Sundays and saints’ days were the only days when cockfighting was legal under the Spanish—and since it happens to be both (see term #12, Sinulog) as I write this, it is a good time to introduce the kristo, or all-around bookie and cashier. A kristo brokers bets by pointing at the two opposing parties, arms outstretched like Christ on the cross, hence kristo. Hand signals indicate the amount of the bet and other details. You had better know what you’re doing and be able to choose fast.
I don’t think I could—both because of my general indecisiveness, and because I have pet chickens now and have become squeamish about the whole enterprise. I know that many prizewinning cockerels in the Philippines are very well cared-for birds. Until the fight itself, these birds live far better than their factory-farmed chicken nugget brothers in America. What can I say? My poultry ethics are convenient, not consistent.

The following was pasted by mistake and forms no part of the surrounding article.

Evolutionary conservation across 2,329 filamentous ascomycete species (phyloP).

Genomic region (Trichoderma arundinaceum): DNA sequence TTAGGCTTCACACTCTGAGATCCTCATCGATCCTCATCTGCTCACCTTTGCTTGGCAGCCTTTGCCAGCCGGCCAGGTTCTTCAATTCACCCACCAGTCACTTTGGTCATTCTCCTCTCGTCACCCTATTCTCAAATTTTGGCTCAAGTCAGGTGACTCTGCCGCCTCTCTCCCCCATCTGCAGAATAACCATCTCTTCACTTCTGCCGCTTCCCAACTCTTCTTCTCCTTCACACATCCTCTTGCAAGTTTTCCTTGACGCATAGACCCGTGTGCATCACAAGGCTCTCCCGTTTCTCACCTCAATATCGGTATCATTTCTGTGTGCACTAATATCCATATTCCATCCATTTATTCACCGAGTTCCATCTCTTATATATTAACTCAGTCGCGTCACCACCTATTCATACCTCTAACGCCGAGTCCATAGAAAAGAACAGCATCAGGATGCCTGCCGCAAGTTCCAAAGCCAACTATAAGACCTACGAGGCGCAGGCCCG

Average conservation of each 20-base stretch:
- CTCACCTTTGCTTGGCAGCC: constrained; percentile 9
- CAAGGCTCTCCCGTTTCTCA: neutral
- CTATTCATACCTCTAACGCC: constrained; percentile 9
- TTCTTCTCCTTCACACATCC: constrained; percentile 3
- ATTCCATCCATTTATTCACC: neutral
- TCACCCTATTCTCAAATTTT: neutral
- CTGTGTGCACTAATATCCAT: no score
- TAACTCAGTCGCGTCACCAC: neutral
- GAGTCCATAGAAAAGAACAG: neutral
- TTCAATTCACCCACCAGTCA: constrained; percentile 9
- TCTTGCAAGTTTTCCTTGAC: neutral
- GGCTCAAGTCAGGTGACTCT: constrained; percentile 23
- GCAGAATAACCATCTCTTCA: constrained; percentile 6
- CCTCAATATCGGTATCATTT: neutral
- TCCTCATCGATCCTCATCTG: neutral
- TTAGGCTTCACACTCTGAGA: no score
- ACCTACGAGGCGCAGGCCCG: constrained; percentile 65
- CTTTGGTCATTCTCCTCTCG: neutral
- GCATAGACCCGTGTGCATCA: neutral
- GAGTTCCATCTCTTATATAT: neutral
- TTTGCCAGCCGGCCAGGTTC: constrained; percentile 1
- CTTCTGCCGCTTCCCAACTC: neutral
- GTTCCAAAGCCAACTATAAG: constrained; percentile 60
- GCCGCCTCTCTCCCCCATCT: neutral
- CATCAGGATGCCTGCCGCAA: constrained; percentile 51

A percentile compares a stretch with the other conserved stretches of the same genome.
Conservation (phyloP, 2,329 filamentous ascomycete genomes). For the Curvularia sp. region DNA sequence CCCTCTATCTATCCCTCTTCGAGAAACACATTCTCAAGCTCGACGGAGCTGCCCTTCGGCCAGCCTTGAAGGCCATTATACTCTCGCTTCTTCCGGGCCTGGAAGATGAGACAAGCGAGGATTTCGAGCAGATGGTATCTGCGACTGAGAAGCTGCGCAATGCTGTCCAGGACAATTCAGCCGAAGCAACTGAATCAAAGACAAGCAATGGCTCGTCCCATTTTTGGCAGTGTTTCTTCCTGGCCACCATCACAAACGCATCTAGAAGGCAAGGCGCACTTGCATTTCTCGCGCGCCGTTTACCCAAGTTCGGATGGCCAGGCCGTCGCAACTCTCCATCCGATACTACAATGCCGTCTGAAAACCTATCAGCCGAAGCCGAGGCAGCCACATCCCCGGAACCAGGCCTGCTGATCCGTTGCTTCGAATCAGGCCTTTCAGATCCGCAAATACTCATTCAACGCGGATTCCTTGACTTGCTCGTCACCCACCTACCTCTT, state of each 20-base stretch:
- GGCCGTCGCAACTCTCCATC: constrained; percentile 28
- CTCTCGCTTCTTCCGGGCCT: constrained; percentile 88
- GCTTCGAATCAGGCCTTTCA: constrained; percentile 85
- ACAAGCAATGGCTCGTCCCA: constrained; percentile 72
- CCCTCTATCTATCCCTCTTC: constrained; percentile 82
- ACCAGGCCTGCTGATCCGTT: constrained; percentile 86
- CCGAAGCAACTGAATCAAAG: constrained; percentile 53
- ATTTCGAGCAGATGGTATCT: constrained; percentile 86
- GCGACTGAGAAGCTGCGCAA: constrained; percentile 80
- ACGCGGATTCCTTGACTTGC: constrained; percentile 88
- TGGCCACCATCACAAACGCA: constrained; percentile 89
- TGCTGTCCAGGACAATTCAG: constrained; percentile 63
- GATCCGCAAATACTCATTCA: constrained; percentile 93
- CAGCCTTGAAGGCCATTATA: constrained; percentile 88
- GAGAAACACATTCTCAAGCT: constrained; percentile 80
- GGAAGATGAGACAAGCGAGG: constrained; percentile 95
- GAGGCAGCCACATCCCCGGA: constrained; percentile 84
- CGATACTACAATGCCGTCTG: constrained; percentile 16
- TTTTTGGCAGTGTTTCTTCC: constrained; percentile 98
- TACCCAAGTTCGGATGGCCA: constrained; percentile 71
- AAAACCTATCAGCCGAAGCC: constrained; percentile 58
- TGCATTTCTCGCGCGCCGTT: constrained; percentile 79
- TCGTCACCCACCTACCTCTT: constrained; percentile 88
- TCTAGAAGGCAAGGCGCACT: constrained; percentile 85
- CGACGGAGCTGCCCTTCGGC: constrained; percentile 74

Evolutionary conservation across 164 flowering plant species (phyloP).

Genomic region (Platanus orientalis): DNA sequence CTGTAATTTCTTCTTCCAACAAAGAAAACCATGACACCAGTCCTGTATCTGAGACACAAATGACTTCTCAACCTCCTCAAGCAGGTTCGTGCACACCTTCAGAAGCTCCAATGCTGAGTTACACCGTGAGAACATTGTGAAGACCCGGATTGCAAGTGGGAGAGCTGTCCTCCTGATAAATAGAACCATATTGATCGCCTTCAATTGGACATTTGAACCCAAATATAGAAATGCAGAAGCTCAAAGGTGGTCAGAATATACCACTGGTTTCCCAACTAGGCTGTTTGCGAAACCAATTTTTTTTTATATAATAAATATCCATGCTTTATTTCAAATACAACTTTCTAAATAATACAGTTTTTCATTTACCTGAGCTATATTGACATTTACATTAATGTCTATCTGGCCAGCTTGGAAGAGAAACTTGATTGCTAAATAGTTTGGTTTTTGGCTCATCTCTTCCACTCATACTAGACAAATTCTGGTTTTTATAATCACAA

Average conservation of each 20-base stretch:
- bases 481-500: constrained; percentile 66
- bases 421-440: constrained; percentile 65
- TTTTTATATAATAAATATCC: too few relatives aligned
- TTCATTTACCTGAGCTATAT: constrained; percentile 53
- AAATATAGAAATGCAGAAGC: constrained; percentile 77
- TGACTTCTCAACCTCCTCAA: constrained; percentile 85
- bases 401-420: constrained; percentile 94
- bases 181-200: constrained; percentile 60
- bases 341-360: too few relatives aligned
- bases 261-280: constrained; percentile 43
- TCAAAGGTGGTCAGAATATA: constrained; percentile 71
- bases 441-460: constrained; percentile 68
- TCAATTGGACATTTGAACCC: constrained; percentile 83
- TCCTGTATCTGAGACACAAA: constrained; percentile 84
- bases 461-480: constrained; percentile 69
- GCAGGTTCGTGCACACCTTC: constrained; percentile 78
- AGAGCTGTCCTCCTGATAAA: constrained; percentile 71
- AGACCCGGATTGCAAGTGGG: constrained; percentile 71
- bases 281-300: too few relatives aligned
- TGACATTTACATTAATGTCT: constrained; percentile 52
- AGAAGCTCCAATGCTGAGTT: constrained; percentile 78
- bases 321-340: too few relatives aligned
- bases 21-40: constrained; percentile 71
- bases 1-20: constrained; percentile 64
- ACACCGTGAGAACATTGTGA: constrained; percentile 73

Nevertheless, I do want to see a kristo in action. These men manage to keep track of dozens of bets in each fight, all in different amounts, all in quick succession, and without the use of a computer or even pen and paper. In fact, kristos in the early American period were often illiterate—which, if you think about it, makes sense. Literacy ruined memory. Our forefathers learned poems, songs, stories, histories, and religious revelations by rote, yet I can’t keep track of my grocery list without Google Keep on my Android.
Pathetic, the kristo says. Pathetic.
By the way, when the kill-joy Americans arrived, they tried to replace cockfighting with baseball. Though the great American pastime caught on—shout out to the Manila-based champions of the 2012 Big League Softball World Series—it never replaced cockfighting.
Featured image from Neely’s Color Photos of America’s New Possessions, 1899.